In the period 1959-69 there were boycotts of South African goods and sport. Boycotts included not buying South African fruit or playing international cricket. Universities boycotted academic jobs and conferences1. The Anti-Apartheid Movement (AAM) failed to galvanise the British public into a decisive economic boycott. Students in London did better. They attacked the core business of Barclays Bank. Barclays was South Africa’s principal bank. The student campaign vilified the bank as the paymaster of apartheid. London’s students aimed at turning Barclay’s into a pariah. The campaign was simplicity itself. Initially all students had to do was close their account. Student politicians expanded their campaign to corporate accounts, creating more significant economic damage. Eighteen years later in 1987 Barclays withdrew from South Africa. Apartheid ended three years later in 1990. The boycott of Barclays was a factor in that decision.
The students boycott of Barclays was effortless. Students promoted changing banks as a moral act. This destroyed Barclays’ competitive advantage, their powerful legacy position. Students usually banked with Barclays because their parents did. By linking South African apartheid with high street retail banking, students intuitively raised issues of corporate responsibility for the first time. The students’ campaign illustrated the fact that Barclays South Africa was at the end of a financial umbimical cord, which began on British high streets. In other words, British retail customers of Barclays were sustaining South Africa’s murderous apartheid policy.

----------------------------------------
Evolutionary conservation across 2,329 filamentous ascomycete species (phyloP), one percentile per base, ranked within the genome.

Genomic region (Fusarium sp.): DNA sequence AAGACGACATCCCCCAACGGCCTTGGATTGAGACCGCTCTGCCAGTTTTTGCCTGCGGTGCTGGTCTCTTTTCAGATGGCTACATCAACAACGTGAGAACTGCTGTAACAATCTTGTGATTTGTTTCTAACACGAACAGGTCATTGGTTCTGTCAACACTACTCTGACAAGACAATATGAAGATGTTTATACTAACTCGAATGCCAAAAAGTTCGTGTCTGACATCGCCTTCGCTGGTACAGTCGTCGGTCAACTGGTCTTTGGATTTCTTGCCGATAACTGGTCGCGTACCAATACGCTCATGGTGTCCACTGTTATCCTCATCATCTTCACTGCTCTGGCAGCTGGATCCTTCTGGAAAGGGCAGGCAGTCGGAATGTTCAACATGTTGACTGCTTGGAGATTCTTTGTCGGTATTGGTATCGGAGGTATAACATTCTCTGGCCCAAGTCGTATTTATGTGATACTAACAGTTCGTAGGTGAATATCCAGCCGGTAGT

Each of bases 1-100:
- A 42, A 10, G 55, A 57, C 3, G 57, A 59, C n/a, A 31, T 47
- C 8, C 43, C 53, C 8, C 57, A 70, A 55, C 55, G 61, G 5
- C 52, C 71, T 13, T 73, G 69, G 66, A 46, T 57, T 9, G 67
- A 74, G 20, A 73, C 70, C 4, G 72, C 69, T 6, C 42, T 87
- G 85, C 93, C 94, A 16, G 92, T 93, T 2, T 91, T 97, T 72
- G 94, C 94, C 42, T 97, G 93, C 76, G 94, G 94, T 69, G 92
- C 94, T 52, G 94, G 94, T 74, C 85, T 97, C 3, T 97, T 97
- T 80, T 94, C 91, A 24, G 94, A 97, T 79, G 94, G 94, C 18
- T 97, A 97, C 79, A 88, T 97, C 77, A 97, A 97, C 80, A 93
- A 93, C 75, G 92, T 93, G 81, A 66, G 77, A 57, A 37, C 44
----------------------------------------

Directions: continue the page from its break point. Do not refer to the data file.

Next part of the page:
The boycott by individual students was the beginning. Those Student Unions which banked with Barclays rapidly closed their accounts. This closure campaign quickly spread to a number of British universities. Students in 1969 lived in a heightened polical atmosphere following the student unrest of 1968 against the Vietnam War2. They had the skills and motivation to extend the campaign to university accounts. (It’s important to remember that there were widespread anti-South African academic boycotts in the 1960s. The students’ campaign was pushing on an open door in the senior common room.) Obviously the closure of university accounts added gravitas to the student campaign. The campaign became mainstream.
Barclays may well have calculated that as the 1969 cohort of students graduated, the campaign would peter out. The AAM prevented this with adroit sustained campaigning. The AAM was helped by the South African government who kept apartheid in the news with its brutality3.
Many students moved on to opinion forming jobs after graduation, taking their political attitudes with them. They fully understood that the Barclays campaign was administrative. No marching, no banners, no reputational damage to their organisations. What could be easier to implement? By the 1980s Barclays had lost the majority of student accounts. The campaign was causing reputational damage with a consequential haemorrhaging of business accounts. Barclays took the business decision to sell their South African business in 1986. The boycott ended in 1987 once campaigners believed the evidence presented by Barclays about their disengagement from South Africa.
So what began with individual students, Student Union funds and university accounts spread to local authorities, charities and other organisations that were susceptible to moral pressure. The concept of corporate responsibility was born. Multi-national businesses now knew that corporate misbehaviour could be targeted wherever they did business. David had slaughtered Goliath, again.